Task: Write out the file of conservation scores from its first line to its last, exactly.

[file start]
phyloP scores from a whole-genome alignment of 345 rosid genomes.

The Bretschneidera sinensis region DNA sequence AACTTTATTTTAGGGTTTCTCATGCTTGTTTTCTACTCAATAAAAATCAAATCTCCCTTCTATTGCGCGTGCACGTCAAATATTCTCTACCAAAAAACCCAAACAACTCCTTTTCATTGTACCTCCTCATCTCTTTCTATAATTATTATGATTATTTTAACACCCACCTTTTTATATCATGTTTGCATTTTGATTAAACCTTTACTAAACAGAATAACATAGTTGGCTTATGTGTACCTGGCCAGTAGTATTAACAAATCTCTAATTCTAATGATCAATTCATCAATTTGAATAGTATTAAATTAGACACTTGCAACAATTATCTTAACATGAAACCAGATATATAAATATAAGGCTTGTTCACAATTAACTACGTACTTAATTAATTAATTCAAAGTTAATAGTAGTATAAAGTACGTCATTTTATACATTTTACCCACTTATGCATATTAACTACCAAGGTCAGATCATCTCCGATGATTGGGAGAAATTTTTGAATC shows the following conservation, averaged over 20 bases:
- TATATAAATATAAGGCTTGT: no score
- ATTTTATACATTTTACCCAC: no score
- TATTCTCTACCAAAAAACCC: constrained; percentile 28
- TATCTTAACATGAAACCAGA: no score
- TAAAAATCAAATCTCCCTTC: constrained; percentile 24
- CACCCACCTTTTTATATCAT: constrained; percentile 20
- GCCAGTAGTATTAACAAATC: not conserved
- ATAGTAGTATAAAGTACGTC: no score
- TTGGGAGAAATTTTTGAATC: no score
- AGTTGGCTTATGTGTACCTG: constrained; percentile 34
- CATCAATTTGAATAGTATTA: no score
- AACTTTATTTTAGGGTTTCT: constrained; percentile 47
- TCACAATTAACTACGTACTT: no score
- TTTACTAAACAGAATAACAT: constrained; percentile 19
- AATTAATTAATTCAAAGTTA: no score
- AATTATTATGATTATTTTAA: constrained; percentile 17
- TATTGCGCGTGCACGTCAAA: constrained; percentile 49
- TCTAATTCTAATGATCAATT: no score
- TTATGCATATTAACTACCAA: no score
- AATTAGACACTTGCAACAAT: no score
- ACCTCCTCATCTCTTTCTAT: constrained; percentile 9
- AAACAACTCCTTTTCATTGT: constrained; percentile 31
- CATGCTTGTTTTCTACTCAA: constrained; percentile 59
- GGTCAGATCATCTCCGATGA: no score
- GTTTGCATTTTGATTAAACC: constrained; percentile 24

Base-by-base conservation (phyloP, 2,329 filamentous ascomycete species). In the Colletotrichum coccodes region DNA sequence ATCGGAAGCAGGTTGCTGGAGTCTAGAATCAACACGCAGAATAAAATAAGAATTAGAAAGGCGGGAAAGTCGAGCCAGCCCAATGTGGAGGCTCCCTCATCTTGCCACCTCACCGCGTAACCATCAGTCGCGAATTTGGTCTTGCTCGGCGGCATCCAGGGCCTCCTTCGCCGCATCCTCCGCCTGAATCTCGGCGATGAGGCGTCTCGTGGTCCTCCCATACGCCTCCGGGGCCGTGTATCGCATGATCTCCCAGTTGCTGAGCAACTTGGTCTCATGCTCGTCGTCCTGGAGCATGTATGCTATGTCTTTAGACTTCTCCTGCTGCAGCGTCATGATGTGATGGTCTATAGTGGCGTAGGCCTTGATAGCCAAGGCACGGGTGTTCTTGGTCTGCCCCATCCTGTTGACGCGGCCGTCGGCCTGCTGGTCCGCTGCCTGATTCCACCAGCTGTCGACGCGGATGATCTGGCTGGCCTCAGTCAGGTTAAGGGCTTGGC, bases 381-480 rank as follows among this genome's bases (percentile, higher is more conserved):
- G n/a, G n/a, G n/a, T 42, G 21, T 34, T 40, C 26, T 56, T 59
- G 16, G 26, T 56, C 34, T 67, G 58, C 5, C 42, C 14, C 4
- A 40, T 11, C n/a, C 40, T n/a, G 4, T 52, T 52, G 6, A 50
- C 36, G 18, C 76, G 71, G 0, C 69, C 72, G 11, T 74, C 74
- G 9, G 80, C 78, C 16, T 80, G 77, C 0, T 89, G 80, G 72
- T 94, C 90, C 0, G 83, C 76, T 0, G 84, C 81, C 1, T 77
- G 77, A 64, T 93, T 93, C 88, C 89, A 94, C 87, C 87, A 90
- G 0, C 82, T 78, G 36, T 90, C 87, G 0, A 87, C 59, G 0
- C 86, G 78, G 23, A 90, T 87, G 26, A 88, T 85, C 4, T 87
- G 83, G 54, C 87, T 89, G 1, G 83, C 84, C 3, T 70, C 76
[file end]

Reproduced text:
phyloP scores from a whole-genome alignment of 345 rosid genomes.

The Bretschneidera sinensis region DNA sequence AACTTTATTTTAGGGTTTCTCATGCTTGTTTTCTACTCAATAAAAATCAAATCTCCCTTCTATTGCGCGTGCACGTCAAATATTCTCTACCAAAAAACCCAAACAACTCCTTTTCATTGTACCTCCTCATCTCTTTCTATAATTATTATGATTATTTTAACACCCACCTTTTTATATCATGTTTGCATTTTGATTAAACCTTTACTAAACAGAATAACATAGTTGGCTTATGTGTACCTGGCCAGTAGTATTAACAAATCTCTAATTCTAATGATCAATTCATCAATTTGAATAGTATTAAATTAGACACTTGCAACAATTATCTTAACATGAAACCAGATATATAAATATAAGGCTTGTTCACAATTAACTACGTACTTAATTAATTAATTCAAAGTTAATAGTAGTATAAAGTACGTCATTTTATACATTTTACCCACTTATGCATATTAACTACCAAGGTCAGATCATCTCCGATGATTGGGAGAAATTTTTGAATC shows the following conservation, averaged over 20 bases:
- TATATAAATATAAGGCTTGT: no score
- ATTTTATACATTTTACCCAC: no score
- TATTCTCTACCAAAAAACCC: constrained; percentile 28
- TATCTTAACATGAAACCAGA: no score
- TAAAAATCAAATCTCCCTTC: constrained; percentile 24
- CACCCACCTTTTTATATCAT: constrained; percentile 20
- GCCAGTAGTATTAACAAATC: not conserved
- ATAGTAGTATAAAGTACGTC: no score
- TTGGGAGAAATTTTTGAATC: no score
- AGTTGGCTTATGTGTACCTG: constrained; percentile 34
- CATCAATTTGAATAGTATTA: no score
- AACTTTATTTTAGGGTTTCT: constrained; percentile 47
- TCACAATTAACTACGTACTT: no score
- TTTACTAAACAGAATAACAT: constrained; percentile 19
- AATTAATTAATTCAAAGTTA: no score
- AATTATTATGATTATTTTAA: constrained; percentile 17
- TATTGCGCGTGCACGTCAAA: constrained; percentile 49
- TCTAATTCTAATGATCAATT: no score
- TTATGCATATTAACTACCAA: no score
- AATTAGACACTTGCAACAAT: no score
- ACCTCCTCATCTCTTTCTAT: constrained; percentile 9
- AAACAACTCCTTTTCATTGT: constrained; percentile 31
- CATGCTTGTTTTCTACTCAA: constrained; percentile 59
- GGTCAGATCATCTCCGATGA: no score
- GTTTGCATTTTGATTAAACC: constrained; percentile 24

Base-by-base conservation (phyloP, 2,329 filamentous ascomycete species). In the Colletotrichum coccodes region DNA sequence ATCGGAAGCAGGTTGCTGGAGTCTAGAATCAACACGCAGAATAAAATAAGAATTAGAAAGGCGGGAAAGTCGAGCCAGCCCAATGTGGAGGCTCCCTCATCTTGCCACCTCACCGCGTAACCATCAGTCGCGAATTTGGTCTTGCTCGGCGGCATCCAGGGCCTCCTTCGCCGCATCCTCCGCCTGAATCTCGGCGATGAGGCGTCTCGTGGTCCTCCCATACGCCTCCGGGGCCGTGTATCGCATGATCTCCCAGTTGCTGAGCAACTTGGTCTCATGCTCGTCGTCCTGGAGCATGTATGCTATGTCTTTAGACTTCTCCTGCTGCAGCGTCATGATGTGATGGTCTATAGTGGCGTAGGCCTTGATAGCCAAGGCACGGGTGTTCTTGGTCTGCCCCATCCTGTTGACGCGGCCGTCGGCCTGCTGGTCCGCTGCCTGATTCCACCAGCTGTCGACGCGGATGATCTGGCTGGCCTCAGTCAGGTTAAGGGCTTGGC, bases 381-480 rank as follows among this genome's bases (percentile, higher is more conserved):
- G n/a, G n/a, G n/a, T 42, G 21, T 34, T 40, C 26, T 56, T 59
- G 16, G 26, T 56, C 34, T 67, G 58, C 5, C 42, C 14, C 4
- A 40, T 11, C n/a, C 40, T n/a, G 4, T 52, T 52, G 6, A 50
- C 36, G 18, C 76, G 71, G 0, C 69, C 72, G 11, T 74, C 74
- G 9, G 80, C 78, C 16, T 80, G 77, C 0, T 89, G 80, G 72
- T 94, C 90, C 0, G 83, C 76, T 0, G 84, C 81, C 1, T 77
- G 77, A 64, T 93, T 93, C 88, C 89, A 94, C 87, C 87, A 90
- G 0, C 82, T 78, G 36, T 90, C 87, G 0, A 87, C 59, G 0
- C 86, G 78, G 23, A 90, T 87, G 26, A 88, T 85, C 4, T 87
- G 83, G 54, C 87, T 89, G 1, G 83, C 84, C 3, T 70, C 76